Thank you to our friends at Turner Syndrome Support Society UK for producing this excellent video

What is Turner Syndrome?

Turner Syndrome only affects females. It occurs in approximately one in 2000 live female births. Turner Syndrome occurs when one of the two X chromosomes normally found in females is completely or partially missing. A chromosome is a strand of DNA that exists in every cell in your body. Sadly, the majority of babies (approx. 95%) with Turner Syndrome are miscarried or stillborn.

When an X chromosome is completely missing this is referred to as Classical Turner Syndrome. There are a number of physical and medical features which may be present Sometimes there may be abnormalities in the X chromosome in only some cells in the body. This is referred to as Mosaic Turner Syndrome and there may be few or no symptoms and fertility may not be affected.

Regular health checks and treatment will be necessary throughout life, but the majority of girls and women with Turner Syndrome lead normal, healthy lives.

The most common symptoms are:

  • Short stature Children with Turner Syndrome often are of normal height for the first three years but then have a lower than average growth rate. At puberty they do not have the normal growth spurt.

  • Non-functioning ovaries Normally a girl’s ovaries begin to produce the sex hormones oestrogen and progesterone at puberty. This does not happen in the majority of girls with Turner Syndrome so they do not start their periods or develop breasts without hormone treatment. Even though many women have non functioning ovaries and are infertile, their vagina and womb are totally normal.

Other Symptoms of Turner Syndrome may include

  • An especially wide neck (webbed neck) and a low or indistinct hairline

  • Low set ears

  • Puffy hands and feet

  • Broad chest and widely spaced nipples

  • Arms that turn out slightly at the elbow

  • A heart murmur, sometimes associated with narrowing of the aorta (blood vessel in the heart)

  • Many small dark birthmarks

  • Minor symptoms such as small spoon-shaped nails and short fourth finger or toe

  • A tendency to develop high blood pressure

  • Middle ear infection and ‘glue ear’. This can lead to hearing loss in adults in some cases

  • Minor eye problems that are corrected by glasses and squints are fairly common

  • Scoliosis (deformity of the spine) in adolescence (approx. 10%)

  • Under-active thyroid gland in adolescence (approx. 10%)

  • Older or overweight women are slightly more at risk of developing diabetes

  • Osteoporosis can develop due to lack of oestrogen

Girls with Turner Syndrome are usually of normal intelligence with good verbal skills and reading skills. Some girls however have problems with maths, memory skills and fine finger movements.

What causes Turner Syndrome?

Turner Syndrome affects all races, nationalities and regions of the world equally and appears to happen randomly. It is not linked to the mother’s age. There are no known toxins or environmental factors that cause or increase the chances of Turner Syndrome.

How is Turner Syndrome diagnosed?

After birth, diagnosis may be suspected by the presence of a number of typical physical features. Many girls are diagnosed in early childhood when a slow growth rate and other features are identified.

Diagnosis sometimes takes place later when puberty does not occur.

Sometimes diagnosis is made at birth because of heart problems, an unusually wide neck or swelling of the hands and feet.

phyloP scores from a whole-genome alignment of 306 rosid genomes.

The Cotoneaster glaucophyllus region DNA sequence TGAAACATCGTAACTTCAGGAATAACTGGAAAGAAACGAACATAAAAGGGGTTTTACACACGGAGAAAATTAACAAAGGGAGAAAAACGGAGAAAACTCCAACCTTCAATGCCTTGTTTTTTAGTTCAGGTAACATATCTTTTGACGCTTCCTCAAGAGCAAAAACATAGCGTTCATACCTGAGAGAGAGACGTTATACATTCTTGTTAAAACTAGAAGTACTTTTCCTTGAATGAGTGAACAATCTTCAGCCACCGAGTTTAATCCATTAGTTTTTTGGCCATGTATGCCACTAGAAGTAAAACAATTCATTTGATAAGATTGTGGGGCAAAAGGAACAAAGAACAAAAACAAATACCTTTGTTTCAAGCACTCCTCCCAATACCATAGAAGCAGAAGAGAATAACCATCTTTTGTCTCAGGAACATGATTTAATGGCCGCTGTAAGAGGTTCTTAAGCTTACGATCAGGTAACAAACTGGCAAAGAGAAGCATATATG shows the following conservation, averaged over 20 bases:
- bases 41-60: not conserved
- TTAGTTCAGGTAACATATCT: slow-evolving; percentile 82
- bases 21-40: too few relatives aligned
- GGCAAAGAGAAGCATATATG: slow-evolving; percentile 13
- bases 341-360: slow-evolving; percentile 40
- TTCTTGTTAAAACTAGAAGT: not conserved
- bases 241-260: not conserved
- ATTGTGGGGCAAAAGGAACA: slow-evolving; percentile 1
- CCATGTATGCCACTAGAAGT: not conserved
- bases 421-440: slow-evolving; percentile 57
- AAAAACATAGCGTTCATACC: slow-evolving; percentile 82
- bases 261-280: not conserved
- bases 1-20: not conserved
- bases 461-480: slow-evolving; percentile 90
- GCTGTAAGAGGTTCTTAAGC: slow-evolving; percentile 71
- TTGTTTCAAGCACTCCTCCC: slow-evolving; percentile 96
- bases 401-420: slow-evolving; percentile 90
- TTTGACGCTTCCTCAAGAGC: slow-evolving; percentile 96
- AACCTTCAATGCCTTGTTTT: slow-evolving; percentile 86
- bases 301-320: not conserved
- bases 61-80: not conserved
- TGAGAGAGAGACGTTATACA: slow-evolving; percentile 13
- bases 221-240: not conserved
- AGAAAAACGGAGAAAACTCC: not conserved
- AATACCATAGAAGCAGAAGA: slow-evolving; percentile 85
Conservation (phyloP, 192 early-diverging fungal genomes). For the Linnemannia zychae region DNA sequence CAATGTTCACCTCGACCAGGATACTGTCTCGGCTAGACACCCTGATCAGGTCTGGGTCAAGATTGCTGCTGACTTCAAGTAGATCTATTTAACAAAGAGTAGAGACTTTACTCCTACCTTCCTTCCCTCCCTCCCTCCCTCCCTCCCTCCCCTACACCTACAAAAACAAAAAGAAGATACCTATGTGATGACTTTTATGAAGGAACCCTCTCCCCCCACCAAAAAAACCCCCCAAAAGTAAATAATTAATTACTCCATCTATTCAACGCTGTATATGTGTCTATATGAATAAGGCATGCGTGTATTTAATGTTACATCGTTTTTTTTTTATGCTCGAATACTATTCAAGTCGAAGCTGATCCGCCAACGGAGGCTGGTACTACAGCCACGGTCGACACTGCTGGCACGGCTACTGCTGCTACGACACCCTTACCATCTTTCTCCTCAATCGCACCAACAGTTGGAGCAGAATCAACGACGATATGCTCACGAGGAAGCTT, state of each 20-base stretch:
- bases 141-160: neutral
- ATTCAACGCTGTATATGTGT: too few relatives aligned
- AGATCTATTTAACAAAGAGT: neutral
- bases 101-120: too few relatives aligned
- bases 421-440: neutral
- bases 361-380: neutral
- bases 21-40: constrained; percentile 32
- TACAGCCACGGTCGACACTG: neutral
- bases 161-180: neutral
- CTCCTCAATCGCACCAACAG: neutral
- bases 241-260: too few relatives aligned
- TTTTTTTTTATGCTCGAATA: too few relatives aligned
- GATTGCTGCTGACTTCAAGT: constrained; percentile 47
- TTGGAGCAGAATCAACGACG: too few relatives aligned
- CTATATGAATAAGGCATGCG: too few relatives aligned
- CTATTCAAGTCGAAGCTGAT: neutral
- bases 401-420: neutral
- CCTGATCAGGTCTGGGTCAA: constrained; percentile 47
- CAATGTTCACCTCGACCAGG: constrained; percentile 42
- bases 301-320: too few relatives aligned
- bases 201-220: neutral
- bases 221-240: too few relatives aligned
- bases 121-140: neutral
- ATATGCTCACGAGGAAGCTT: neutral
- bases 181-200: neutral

Diagnosis after birth is confirmed by a blood test. It may be suspected while the child is in the womb, it can be picked up at the nuchal scan as part of the 1st trimester screening. This may show a large fluid filled area in the nape of the baby’s neck. This diagnosis would be confirmed by chorionic villus sampling or amniocentesis.

Ongoing treatment and management

During childhood and adolescence girls will visit a pediatric endocrinologist (a specialist in childhood conditions of the hormones and metabolism) at regular intervals. Many girls have injections of growth hormone; these should start as soon as the specialist recommends to help prevent short stature as an adult. This should continue until growth is complete. There are many reasons to use growth hormones including bone strength. There is also the possible use of an anabolic steroid to promote growth.

Estrogen replacement therapy is usually started at the time of normal puberty, around 12 years, with a low but increasing dose, breast development will then commence. Estrogen and progesterone are given a little later to induce a monthly ‘period’, which is necessary to allow shedding of the lining of the womb and keep it healthy. Estrogen is also important to prevent osteoporosis. Babies born with a heart murmur or narrowing of the aorta occasionally need surgery to correct the problem.

An expert cardiologist (heart specialist) will assess and follow up any treatment necessary. The management of middle ear infection is vital and needs to be treated quickly to avoid possible deafness.

A referral to an ENT (ear, nose and throat) specialist may be necessary. High blood pressure is quite common in women with Turner Syndrome and should be checked regularly and if necessary treated.

There is also a slightly higher risk of having an under active thyroid or having diabetes and this too should be regularly checked and treated if necessary. Regular health checks are very important. Special clinics are available in some areas, with access to a variety of specialists. Early preventative care and treatment is very important. Almost all women are infertile, but pregnancy with donor embryos may be possible. With appropriate medical treatment and support a woman with Turner Syndrome can lead a normal healthy and happy life.

The international guidelines for treatment can be located in our Resources section.


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